Takeshi Egawa, MD, PhD

Associate Professor
Pathology and Immunology

Immunology Program
Developmental, Regenerative and Stem Cell Biology Program

  • 314-747-2516

  • 314-362-8776

  • 314-362-8740

  • 314-362-8888

  • CSRB 7719

  • egawat@wustl.edu

  • lymphocyte development, adaptive immunity, transcription factors, cytokines, oncogenesis

  • Gene regulation for lymphocyte development and adaptive immune responses

Research Abstract:

My laboratory’s main interest is understanding molecular mechanisms by which the development of lymphocytes, their clonal expansion and effector functions are regulated. We approach these questions by using mouse genetics, pathogen infection models, tumor transplantation combined with checkpoint blockade.

1) Cell fate choices, lineage commitment and maintenance of lymphocytes.
Developing cells differentiating to a specific lineage acquire gene expression profiles linked to their professional functions as they lose developmental plasticity. These changes in gene expression take place at developmental checkpoints at which developing precursor cells choose one fate over the other. These include bifurcations between myeloid and lymphoid, B and T, Th1 and Th2 lineages, CD8 effector and memory cells etc. Currently, our research focuses on T cell differentiation during chronic viral infection or in the tumor microenvironment and defines the molecular mechanisms that induces so-called "T cell exhaustion" and restore functions of "exhausted" T cells.

2) Elucidation of gene regulatory pathways for durable clonal expansion of lymphocytes.
Clonal expansion is a hallmark feature of adaptive immunity. Lymphocyte precursors and activated lymphocytes robustly proliferate during the development or an immune response to establish diverse repertoire and also to amplify the magnitude of immune responses. While such rapid cell proliferation is required for host protection against infection or cancers, it is a metabolically demanding process and concurrently harbors the risk of oncogenesis due to replication stress. In particular, developing lymphocytes and germinal center B cells elevate endogenous DNA damage due to rearrangement of antigen receptors and somatic hypermutation of immunoglobulin, respectively. Our goal is to elucidate gene regulatory mechanisms that allow lymphocytes to achieve requisite clonal expansion and simultaneously protect them from oncogenic transformation.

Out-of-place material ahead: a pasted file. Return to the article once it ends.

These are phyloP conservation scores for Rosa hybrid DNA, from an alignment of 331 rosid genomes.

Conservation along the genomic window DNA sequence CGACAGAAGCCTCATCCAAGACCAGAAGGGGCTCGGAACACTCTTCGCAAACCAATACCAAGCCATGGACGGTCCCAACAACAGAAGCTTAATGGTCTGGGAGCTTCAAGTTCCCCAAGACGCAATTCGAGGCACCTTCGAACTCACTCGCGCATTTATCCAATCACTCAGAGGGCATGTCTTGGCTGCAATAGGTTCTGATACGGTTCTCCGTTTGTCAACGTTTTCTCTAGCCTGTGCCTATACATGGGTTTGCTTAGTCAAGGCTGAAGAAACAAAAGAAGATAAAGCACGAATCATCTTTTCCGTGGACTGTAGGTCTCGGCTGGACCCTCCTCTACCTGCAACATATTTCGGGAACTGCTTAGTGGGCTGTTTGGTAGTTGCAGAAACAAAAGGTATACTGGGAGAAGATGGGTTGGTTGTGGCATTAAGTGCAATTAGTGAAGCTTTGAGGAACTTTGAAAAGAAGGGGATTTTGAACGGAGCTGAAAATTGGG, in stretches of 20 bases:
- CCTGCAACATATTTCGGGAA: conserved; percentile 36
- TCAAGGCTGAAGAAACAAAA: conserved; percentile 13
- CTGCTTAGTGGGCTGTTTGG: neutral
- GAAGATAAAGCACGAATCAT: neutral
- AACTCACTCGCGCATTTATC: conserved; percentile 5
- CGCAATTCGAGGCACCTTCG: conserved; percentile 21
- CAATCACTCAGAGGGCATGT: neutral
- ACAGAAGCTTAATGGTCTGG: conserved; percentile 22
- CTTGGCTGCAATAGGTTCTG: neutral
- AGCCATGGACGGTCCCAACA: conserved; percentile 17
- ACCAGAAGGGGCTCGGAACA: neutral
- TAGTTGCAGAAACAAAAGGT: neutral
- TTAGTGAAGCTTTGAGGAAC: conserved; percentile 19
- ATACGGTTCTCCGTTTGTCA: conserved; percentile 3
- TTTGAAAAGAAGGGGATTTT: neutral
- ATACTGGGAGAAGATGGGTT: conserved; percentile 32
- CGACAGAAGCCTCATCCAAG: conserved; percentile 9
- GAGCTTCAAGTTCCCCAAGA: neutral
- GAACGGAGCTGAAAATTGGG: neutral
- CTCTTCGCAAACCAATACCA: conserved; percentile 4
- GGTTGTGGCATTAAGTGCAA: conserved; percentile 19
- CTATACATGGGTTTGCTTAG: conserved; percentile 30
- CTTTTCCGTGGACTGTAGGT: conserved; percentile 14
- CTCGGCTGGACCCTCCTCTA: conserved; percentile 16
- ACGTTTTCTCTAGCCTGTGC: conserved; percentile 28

Selected Publications:

Etzensperger R, Kadakia T, Tai X, Alag A, Guinter TI, Egawa T, Erman B, Singer A. (2017). Identification of lineage-specifying cytokines that signal all CD8+-cytotoxic-lineage-fate `decisions` in the thymus. Nat. Immunol. 18:1218-1227. PMID: 28945245.

Iwata A, Durai V, Tussiwand R, Briseño CG, Wu X, Grajales-Reyes GE, Egawa T, Murphy TL, Murphy KM. (2017). Quality of TCR signaling determined by differential affinities of enhancers for the composite BATF-IRF4 transcription factor complex. Nat Immunol. 18:563-572. PMID: 28346410.

Inoue T, Shinnakasu R, Ise W, Kawai C, Egawa T, Kurosaki T. (2017). The transcription factor Foxo1 controls germinal center B cell proliferation in response to T cell help. J. Exp. Med. 214:1181-1198. PMID: 28351982.

Chou C, Verbaro DJ, Tonc E, Holmgren M, Cella M, Colonna M, Bhattacharya D, Egawa T. (2016). The Transcription Factor AP4 Mediates Resolution of Chronic Viral Infection through Amplification of Germinal Center B Cell Responses. Immunity. 45:570-582. PMID: 27566940.

Ebihara T, Song C, Ryu SH, Plougastel-Douglas B, Yang L, Levanon D, Groner Y, Bern MD, Stappenbeck TS, Colonna M, Egawa T, Yokoyama WM. (2015). Runx3 specifies lineage commitment of innate lymphoid cells. Nat Immunol. 16:1124-33. PMID: 26414766.

Kim B, Sasaki Y, & Egawa T. (2015). Restriction of Nonpermissive RUNX3 Protein Expression in T Lymphocytes by the Kozak Sequence. J. Immunol. 195:1517-23. PMID: 26170388.

Chou C., Pinto A.K., Curtis J.D., Persaud S.P., Cella M., Lin C.C., Edelson B.T., Allen P.M., Colonna M., Pearce E.L., Diamond M.S., & Egawa T. (2014). cMyc-induced expression of the transcription factor AP4 sustains CD8+ T cell activation to protect against microbial infection. Nat Immunol. 2014; 15:884-93. PMID: 25029552.

Henson, D.M., Chou, C, Sakurai, N. & Egawa, T. (2014). A Silencer-Proximal Intronic Region Is Required for Sustained CD4 Expression in Postselection Thymocytes. J. Immunol. 192:4620-4627. PMID: 24729613.

Satpathy, A.T., Briseo, C.G., Cai, X., Michael, D.G., Chou, C., Hsiung, S., Bhattacharya, D., Speck, N.A., Egawa, T. (2014). Runx1 and Cbfβ regulate the development of Flt3+ dendritic cell progenitors and restrict myeloproliferative disorder. Blood. 123:2968-2977. PMID: 24677539.

Egawa T* and Littman DR*. Transcription factor AP4 modulates reversible and epigenetic silencing of the Cd4 gene. (2011). Proc Natl Acad Sci U S A. Sep 6;108:14873-8. PMID: 21873191. (* co-corresponding authors)

Last Updated: 10/31/2017 7:37:33 PM

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